California here he comes: Ex-Metra CEO Clifford in line for transit gig
BY ROSALIND ROSSI Transportation Reporter March 27, 2014 7:48PM
Former Metra CEO Alex Clifford, pictured here showing off new electrical outlets in the Metra rail cars in 2013. | Sun-Times files
Updated: April 29, 2014 6:34AM
Metra could shave more than $200,000 from its potential $871,000 separation deal with ex-CEO Alex Clifford if Clifford is tapped Friday to serve as head of a California bus system, officials here say.
Clifford could pull down two full time salaries for about three months — $22,993 a month from Metra and $15,083 a month from the Santa Cruz Metropolitan Transit District — if he starts his new post May 9 as expected, documents indicate.
Santa Cruz METRO board members are expected to approve Clifford’s five-year appointment Friday as CEO/general manager, starting at $181,000 a year, said the agency’s chairman, Dene Bustichi.
Under Clifford’s controversial separation deal with Metra, through Aug. 11, 2014, he will continue receive his full Metra salary of $22,993 a month, or almost $276,000 a year, including raises that kicked in retroactively and since his last day on the job, Metra documents indicate.
From Sept. 11 to Aug. 11, 2015, Metra will pay Clifford the difference between what he would have been making at Metra — including as of January yet another raise, to $23,683 a month — and his Santa Cruz salary, according to the separation agreement.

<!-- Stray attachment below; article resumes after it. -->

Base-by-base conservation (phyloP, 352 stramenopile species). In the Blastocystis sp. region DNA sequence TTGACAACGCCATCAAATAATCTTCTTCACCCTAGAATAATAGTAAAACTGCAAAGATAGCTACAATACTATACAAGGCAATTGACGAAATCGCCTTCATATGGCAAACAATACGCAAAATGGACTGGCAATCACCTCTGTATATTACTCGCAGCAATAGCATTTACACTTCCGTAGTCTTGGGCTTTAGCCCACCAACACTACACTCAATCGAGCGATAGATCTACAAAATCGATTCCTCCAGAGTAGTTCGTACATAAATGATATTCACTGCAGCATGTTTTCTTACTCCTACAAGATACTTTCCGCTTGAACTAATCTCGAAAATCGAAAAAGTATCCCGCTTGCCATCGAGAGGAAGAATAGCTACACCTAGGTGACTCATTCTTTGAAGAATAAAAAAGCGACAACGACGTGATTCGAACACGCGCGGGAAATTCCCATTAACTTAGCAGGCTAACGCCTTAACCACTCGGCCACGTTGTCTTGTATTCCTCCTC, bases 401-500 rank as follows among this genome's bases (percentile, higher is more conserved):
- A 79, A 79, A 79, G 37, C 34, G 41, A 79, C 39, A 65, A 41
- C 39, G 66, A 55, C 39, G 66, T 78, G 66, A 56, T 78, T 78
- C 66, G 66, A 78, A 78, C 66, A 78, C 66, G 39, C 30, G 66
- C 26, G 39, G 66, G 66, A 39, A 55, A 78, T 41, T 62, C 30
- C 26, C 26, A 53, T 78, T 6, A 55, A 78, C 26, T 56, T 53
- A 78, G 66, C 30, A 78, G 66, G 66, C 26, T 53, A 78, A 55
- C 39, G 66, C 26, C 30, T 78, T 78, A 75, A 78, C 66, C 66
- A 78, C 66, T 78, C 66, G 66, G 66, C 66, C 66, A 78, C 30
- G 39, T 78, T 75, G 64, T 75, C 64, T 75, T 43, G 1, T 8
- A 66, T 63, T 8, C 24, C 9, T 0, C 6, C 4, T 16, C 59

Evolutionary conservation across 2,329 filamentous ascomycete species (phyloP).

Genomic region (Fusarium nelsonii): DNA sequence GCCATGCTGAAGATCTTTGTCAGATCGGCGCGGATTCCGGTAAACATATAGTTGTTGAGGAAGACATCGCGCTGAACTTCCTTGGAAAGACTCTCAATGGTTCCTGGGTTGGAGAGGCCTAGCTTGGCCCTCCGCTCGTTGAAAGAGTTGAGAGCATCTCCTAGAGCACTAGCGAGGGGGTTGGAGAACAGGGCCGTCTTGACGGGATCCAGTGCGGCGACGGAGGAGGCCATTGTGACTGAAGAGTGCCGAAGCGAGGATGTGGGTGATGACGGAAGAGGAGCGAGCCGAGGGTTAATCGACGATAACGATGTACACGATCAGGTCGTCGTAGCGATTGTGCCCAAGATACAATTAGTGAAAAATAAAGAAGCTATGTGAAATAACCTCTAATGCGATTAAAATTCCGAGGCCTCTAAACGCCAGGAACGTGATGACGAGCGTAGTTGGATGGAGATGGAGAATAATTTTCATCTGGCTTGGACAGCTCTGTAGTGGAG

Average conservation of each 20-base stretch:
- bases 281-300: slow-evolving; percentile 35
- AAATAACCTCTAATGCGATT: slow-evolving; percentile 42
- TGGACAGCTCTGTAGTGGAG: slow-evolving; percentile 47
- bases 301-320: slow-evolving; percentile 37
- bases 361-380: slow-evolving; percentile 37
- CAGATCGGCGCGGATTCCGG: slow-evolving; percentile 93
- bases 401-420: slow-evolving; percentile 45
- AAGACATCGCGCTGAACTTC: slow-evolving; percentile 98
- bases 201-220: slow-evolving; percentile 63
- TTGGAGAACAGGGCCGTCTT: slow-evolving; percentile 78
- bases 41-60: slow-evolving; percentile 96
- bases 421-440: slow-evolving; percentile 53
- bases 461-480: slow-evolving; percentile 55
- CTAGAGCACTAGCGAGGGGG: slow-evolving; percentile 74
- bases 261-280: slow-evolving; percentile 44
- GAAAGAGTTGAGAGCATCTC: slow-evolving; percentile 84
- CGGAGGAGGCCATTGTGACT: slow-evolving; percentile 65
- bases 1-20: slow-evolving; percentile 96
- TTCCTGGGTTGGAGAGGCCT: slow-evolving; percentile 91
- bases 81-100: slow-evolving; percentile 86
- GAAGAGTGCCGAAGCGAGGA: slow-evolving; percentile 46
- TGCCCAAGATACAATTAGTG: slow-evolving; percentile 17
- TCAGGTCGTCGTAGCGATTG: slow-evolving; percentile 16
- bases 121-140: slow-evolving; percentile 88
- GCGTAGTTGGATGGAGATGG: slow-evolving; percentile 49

Metra also may be obligated to cover up to $78,000 in moving expenses under the deal.
Because Clifford is starting a new job before his separation agreement ends on Aug. 11, 2015, Metra expects the severance package to ultimately cost about $668,000 instead of the maximum $871,000, Metra spokeswoman Meg Thomas-Reile said Thursday.
Santa Cruz Metro serves 5.3 million riders a year on 112 buses. Metra, in contrast, provided more than 82 million rides last year as the nation’s second-largest commuter rail system.
Santa Cruz board members were impressed with Clifford’s previous job, as an executive overseeing bus service at a Los Angeles County transit agency, Bustichi said. In addition, he said, Clifford is a California native who has relatives in California and seemed interested in returning there long term.
“We just feel he’s a good fit,’’ Bustichi said.
Clifford kicked up a storm last year when he resigned June 21 with 8 months left on his contact and a 26-month severance package in hand. Then-Metra Board President Brad O’Halloran insisted the deal was cheaper than facing a threatened whistleblower lawsuit by Clifford. Evidence later revealed that Clifford had accused O’Halloran and another board member of trying to dump him because he would not “play ball” on patronage and contracts — a charge O’Halloran called “hooey.’’
Bustichi said Clifford responded with “a certain amount of integrity’’ to the “political pressure” at Metra and “it seems to me he dealt with it in an upfront and upstanding way.’’